Israelis don’t make a fuss about latkes on Hanukkah. They’re something you may eat at your grandmother’s house — always homemade, a one-time event, and not associated with a specific accompaniment (the applesauce vs. sour cream debate isn’t a thing).
But donuts, or as they’re more commonly known, sufganiyot, are another story. They’re the undisputed edible highlight of the holiday.
Typically, Israelis don’t make sufganiyot at home; they pick them up at their local bakery. And in the past decade, sufganiyot have become a nationwide trend. Each bakery attempts to outdo one another with crazy flavor combinations and eye-catching designs, showcasing them in their windows as early as the end of October.
Sufganiyot aren’t just donuts — they’re extra, larger-than-life, and the definition of more is more.
At the Nosher, we love a food trend, particularly one as extra as this. So I decided to delve into the past, present, and future of the Israeli sufganiya.
Who decided we should eat donuts on Hanukkah?
This tradition has some serious roots. Some argue that “sufganiya” is linked to the word “sfenj,” a deep-fried ball of dough popular in North African Jewish communities, who continue to eat sugar-coated sfenj at Hanukkah. Sfenj are a common feature of modern Israeli food markets, though for the best tasting morsels, befriend a Moroccan grandmother with a need to feed.
Filled donuts, however, were brought to Israel by Central and Eastern European immigrants. According to Jewish food historian Gil Marks, Polish Jews began eating jelly-filled donuts at Hanukkah when sugar prices (previously a luxury for the rich) fell in the 1500s. They called them ponchiks, and filled them with plum, raspberry, or rose-petal jelly. They continued the tradition after immigrating to Israel in the late 1800s.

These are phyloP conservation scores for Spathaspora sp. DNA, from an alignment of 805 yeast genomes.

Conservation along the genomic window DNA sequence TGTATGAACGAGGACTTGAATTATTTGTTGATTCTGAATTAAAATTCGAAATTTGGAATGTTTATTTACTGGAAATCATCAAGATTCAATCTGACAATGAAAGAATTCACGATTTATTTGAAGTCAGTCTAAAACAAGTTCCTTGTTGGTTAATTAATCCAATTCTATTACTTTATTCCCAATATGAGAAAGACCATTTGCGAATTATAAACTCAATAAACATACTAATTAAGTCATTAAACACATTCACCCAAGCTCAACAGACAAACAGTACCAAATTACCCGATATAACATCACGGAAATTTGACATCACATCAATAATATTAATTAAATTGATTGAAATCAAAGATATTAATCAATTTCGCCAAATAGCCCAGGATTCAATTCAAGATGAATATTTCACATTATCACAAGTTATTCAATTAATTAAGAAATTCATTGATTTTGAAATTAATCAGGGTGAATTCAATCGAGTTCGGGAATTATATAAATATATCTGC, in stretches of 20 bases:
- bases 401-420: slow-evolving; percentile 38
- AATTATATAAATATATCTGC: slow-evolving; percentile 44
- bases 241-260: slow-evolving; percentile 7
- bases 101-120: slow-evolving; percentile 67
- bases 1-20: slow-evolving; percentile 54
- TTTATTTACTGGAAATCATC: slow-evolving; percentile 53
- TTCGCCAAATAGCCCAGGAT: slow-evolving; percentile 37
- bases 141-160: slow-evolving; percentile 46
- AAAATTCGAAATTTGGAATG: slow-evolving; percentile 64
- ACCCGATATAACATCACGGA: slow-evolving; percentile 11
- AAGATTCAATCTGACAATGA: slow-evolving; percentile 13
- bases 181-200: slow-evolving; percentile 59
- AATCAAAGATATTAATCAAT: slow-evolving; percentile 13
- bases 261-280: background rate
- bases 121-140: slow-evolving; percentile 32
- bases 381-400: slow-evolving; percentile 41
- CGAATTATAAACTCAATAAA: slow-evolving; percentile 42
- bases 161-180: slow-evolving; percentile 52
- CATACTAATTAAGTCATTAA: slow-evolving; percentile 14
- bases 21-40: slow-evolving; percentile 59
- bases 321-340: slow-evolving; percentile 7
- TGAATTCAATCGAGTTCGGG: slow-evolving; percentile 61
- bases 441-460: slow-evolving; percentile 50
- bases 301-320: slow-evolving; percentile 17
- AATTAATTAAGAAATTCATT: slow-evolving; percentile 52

The first recorded recipe for a jelly donut predates ponchicks by almost 300 years. It was featured in a German cookbook and involved filling two round slices of bread with jelly, then deep-frying it in lard. Perhaps it’s because I’m pregnant, but a schmaltz-fried version with a cranberry jelly or, better yet, chili jam filling sounds kind of appealing.
Time for a comeback?
When did sufganiyot actually become a thing?
This is where it gets weirdly political: In 1920, the Histradut (the national Labor Federation with Russian socialist principals that included advocating for full-time employment) sought a solution to the post-High Holiday lull that rendered many Jewish workers unemployed. Although latkes were a common Hanukkah food, they were too easy to make at home. Filled donuts, on the other hand, required more skill, and provided a perfect employment solution for Austrian and Hungarian immigrants, who were already familiar with jelly donuts.
So the Histradut set out on a (highly successful) campaign to ensure that these sticky, fried treats became an indispensable part of Israel’s Hanukkah celebrations. Those evil geniuses!
But when did sufganiyot become a trend?
Israelis have always been open to food influences introduced by various immigrant groups. For the past 20 years, for instance, alongside the classic jelly donut, you’ll usually find a dulce de leche version — filled with a thick caramel that was brought over by South American immigrants who were basically weaned on the stuff. With the more recent influx of French immigrants, custard fillings are becoming increasingly popular.
The bakery behind the wild and wonderful sufganiya trend, though, is Roladin. While it’s unclear if they thought it up themselves, their nationwide presence and excellent marketing proved extremely successful, and they continue to lead the craziness each year. Over half their sales are yearly specials, as opposed to classic flavors.
Hipster Tel Aviv is the natural hub of bonkers sufganiyot. Recent years have seen everything from Bazooka bubblegum-inspired treats to tiramisu, cereal and milk, and matcha-white chocolate featured at Biscotti, Piece of Cake, and The Showroom Bakehouse bakeries, to name a few.
Just how far this trend can go and if there’s a limit to the madness remains to be seen. I say enjoy it while it lasts; if you were looking for a sign to book a last-minute trip to Israel: this is it.